On both mountaintops in our stories, the conversation with God makes a light show. Moses’ face is glowing and Jesus’ whole body is shining. We talked with the kids about what happens with Moses’ glow. But in Jesus’ case, he took witnesses with him- Peter, James and John- to the top of the mountain so they could see first hand what the glowing meant. What did they see? They saw that the man and teacher they’d come to know as a remarkable human start to light up and glow like the sun. They saw a couple rock-stars of their faith, Moses and Elijah, appear next to the glowing Jesus and they suddenly knew as they saw this Jesus guy in a new light, literally, that he was actually much more than human, he was divine. Jesus didn’t just point toward God, Jesus was God. And the disciples got to have front row seats to the whole grand display.
Talk about a mountaintop experience! This is better than Mt. Washington. You can just imagine the bumper sticker Peter was going to put on his donkey when he got down… “This guy hiked to the top of Mt. Tabor and saw Jesus Glowing with his Homeboys.”
So the disciples are having this mountaintop experience, literally and figuratively. What do they do? Probably what any of us might do. They let it go to their heads. They said, hey, this is an amazing moment and we’re the ones who get to be here. We’ve got to do something to capture it; something to make it’s memory last forever so that we don’t ever have to let go. Let’s stay up here on this high and powerful mountain where God shows up with his homeboys and make this festival of lights and glory permanent and enduring. Let’s build four walls around it so it lasts forever and let’s never leave! Everybody who’s anybody is up on this mountain and we’re going to be the ones to capture it forever.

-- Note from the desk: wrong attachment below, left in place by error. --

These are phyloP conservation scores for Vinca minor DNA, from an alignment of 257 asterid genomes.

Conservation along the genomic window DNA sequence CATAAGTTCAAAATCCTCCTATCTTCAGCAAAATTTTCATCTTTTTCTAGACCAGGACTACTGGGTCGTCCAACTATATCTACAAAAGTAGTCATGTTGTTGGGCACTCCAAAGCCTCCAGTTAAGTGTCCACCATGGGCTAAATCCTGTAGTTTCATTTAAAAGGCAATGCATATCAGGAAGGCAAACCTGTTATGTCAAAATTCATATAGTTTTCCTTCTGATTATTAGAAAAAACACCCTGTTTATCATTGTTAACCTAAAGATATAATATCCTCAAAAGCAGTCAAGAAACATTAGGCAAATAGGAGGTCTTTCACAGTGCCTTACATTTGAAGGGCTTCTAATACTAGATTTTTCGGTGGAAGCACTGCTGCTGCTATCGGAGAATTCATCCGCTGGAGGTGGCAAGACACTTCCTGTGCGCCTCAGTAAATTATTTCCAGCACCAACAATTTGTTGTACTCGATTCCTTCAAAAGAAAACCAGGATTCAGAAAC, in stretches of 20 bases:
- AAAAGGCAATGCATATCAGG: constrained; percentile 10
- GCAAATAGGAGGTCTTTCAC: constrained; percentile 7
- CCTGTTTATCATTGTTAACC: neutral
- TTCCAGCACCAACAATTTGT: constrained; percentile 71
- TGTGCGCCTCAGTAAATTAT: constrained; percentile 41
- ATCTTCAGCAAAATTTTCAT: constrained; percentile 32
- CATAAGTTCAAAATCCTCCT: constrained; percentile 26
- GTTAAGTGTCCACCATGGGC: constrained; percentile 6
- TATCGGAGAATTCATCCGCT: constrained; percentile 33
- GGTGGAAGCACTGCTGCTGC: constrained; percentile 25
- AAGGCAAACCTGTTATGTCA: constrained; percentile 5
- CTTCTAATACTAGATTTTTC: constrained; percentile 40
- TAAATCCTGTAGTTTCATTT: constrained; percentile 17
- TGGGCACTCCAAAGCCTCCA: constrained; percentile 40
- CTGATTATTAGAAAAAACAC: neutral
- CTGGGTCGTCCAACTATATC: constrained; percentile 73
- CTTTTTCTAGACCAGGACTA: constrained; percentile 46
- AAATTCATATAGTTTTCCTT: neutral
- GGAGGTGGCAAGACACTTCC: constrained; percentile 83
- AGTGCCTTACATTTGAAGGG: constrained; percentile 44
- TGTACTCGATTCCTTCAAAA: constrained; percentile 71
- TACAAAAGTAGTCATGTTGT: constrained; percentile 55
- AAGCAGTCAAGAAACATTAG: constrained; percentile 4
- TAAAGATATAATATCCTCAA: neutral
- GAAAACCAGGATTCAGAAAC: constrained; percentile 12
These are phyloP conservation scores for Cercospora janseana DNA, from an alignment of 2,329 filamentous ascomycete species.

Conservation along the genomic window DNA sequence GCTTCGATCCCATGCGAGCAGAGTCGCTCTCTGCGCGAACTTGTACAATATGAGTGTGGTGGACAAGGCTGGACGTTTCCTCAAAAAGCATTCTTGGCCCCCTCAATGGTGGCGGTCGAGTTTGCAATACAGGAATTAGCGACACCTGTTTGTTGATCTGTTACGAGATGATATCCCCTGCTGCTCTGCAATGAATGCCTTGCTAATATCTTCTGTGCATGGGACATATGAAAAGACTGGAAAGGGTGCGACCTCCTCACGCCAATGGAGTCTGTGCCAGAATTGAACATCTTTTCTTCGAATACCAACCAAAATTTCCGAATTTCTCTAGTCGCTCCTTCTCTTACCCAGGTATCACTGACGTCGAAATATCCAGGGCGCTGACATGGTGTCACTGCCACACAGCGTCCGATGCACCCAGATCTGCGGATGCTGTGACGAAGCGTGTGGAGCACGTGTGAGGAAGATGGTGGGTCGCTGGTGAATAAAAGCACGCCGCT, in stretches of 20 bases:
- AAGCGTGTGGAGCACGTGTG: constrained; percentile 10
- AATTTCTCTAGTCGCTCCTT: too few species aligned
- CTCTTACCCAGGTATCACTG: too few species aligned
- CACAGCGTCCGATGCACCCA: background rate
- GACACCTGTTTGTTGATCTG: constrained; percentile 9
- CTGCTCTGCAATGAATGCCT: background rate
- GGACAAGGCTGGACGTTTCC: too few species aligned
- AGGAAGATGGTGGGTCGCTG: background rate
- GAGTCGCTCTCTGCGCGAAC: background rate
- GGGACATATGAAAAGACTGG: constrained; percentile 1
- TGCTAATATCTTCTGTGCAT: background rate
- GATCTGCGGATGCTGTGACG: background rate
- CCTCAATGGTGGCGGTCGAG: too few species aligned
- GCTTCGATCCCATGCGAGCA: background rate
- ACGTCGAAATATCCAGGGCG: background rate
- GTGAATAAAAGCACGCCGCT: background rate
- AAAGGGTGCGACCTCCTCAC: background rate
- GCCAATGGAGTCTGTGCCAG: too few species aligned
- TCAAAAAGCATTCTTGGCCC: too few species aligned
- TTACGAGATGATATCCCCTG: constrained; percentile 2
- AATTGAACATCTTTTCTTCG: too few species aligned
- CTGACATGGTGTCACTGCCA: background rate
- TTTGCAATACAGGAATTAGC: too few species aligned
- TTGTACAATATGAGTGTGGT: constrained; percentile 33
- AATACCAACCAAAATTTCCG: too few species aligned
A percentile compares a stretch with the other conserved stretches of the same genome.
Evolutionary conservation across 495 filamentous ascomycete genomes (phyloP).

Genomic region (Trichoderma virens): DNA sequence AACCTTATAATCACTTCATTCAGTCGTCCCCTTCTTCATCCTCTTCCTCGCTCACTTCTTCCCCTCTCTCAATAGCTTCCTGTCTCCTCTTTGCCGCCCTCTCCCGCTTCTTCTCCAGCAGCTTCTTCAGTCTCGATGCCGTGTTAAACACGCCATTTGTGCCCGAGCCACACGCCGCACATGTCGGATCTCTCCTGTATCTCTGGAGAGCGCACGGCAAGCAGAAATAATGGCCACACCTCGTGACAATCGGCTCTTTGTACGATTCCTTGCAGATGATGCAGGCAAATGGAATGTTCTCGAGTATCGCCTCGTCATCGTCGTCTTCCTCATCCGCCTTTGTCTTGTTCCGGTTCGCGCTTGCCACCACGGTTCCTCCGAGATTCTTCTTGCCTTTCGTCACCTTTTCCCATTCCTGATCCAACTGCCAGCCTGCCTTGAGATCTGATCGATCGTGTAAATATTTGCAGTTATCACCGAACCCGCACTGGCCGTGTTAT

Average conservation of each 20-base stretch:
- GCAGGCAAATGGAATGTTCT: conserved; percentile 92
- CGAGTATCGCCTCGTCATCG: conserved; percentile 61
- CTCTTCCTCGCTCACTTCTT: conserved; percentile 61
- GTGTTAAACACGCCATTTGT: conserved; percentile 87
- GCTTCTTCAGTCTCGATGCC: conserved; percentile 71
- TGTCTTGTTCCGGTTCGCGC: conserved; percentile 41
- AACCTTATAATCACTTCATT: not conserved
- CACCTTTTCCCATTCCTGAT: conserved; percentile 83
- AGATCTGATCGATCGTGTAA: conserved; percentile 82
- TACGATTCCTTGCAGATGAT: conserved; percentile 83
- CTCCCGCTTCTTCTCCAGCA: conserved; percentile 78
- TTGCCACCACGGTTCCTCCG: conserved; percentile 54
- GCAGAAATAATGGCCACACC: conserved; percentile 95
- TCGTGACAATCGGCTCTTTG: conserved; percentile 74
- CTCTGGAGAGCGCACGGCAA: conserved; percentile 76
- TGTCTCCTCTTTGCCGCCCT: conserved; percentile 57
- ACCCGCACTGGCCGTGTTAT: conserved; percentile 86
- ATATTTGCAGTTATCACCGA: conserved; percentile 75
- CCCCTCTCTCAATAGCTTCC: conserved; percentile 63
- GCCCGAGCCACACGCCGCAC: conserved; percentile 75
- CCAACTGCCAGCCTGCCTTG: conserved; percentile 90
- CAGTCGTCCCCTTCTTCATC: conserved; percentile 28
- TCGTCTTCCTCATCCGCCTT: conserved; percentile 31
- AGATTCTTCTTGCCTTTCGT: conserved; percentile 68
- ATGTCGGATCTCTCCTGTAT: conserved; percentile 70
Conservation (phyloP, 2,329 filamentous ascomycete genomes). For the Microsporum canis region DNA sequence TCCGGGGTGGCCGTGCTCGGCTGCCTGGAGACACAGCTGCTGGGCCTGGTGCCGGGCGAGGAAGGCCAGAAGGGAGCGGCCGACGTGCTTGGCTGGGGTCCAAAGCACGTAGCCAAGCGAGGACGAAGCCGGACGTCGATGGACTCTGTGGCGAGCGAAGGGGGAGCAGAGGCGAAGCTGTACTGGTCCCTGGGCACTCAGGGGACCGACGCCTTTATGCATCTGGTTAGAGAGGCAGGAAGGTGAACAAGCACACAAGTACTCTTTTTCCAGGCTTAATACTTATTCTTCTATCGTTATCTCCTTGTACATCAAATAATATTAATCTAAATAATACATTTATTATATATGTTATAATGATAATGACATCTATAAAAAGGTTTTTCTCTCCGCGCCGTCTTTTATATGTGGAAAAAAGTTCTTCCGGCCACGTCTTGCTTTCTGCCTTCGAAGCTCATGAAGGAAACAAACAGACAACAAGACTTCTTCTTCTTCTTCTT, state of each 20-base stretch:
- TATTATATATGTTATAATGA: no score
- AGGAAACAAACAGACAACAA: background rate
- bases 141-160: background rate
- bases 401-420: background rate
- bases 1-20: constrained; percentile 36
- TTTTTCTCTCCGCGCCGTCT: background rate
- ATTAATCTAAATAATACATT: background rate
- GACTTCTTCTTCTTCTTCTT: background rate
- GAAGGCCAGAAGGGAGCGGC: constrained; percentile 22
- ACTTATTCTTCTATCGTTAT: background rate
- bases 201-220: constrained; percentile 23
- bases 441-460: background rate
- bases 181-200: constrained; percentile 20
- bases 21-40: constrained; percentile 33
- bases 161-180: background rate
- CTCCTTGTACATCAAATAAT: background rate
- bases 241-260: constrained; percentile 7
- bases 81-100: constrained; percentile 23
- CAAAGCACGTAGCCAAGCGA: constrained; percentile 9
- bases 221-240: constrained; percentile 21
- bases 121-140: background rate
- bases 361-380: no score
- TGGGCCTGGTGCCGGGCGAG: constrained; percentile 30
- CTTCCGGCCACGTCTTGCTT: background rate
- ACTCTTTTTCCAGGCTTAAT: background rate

Suddenly this is looking more like a power trip than a hiking trip.
And honestly, I see where those disciples were coming from. When we have an extraordinary experience we want to make it last, somehow. When we’ve been to the mountaintop and had a taste of the power and awe and strength that comes with that vantage point, there’s a primal part of us that wants to claim it as our own. Think of all the people who have left their mark in stone on top of Vrooman’s Nose. We want to own the feeling that comes with the mountaintop experience. We want to not only stay there and live there in our minds forever, we want to be the ones who can brag to the others, “guess who I built a house around?”
James, John and Peter were overwhelmed by this experience and by their proximity to power and they let it cloud their vision. But God didn’t light Jesus up and bring Elijah and Moses back so that the disciples could capture that glory and bottle it up into some sort of shrine. This was not a power trip for the disciples, this was supposed to be a transition point for Jesus’ ministry, a humbling “aha” moment for the disciples to realize Jesus wasn’t just man, he was also God. People who bottle up glory and try to contain it inside four walls do so for their own benefit, not for God’s. God’s voice and God’s cloud then descended onto the confused disciples. “This is my son, my chosen. Listen to him!” Listen to him, don’t harness his power for your own benefit.
On Thursday, Putin and Russian troops invaded Ukraine. Sometimes war happens because one side needs to defend itself against another side. Sometimes war happens because one side wants what another side has. Sometimes war happens when one side wants to force an ideological point. Occasionally war happens because one group wants to protect another group that is under threat. And more times than we can possibly imagine war happens because one side believes it has harnessed the power of God for its own benefit. No matter why it happens, war is always about power. And this war is no different.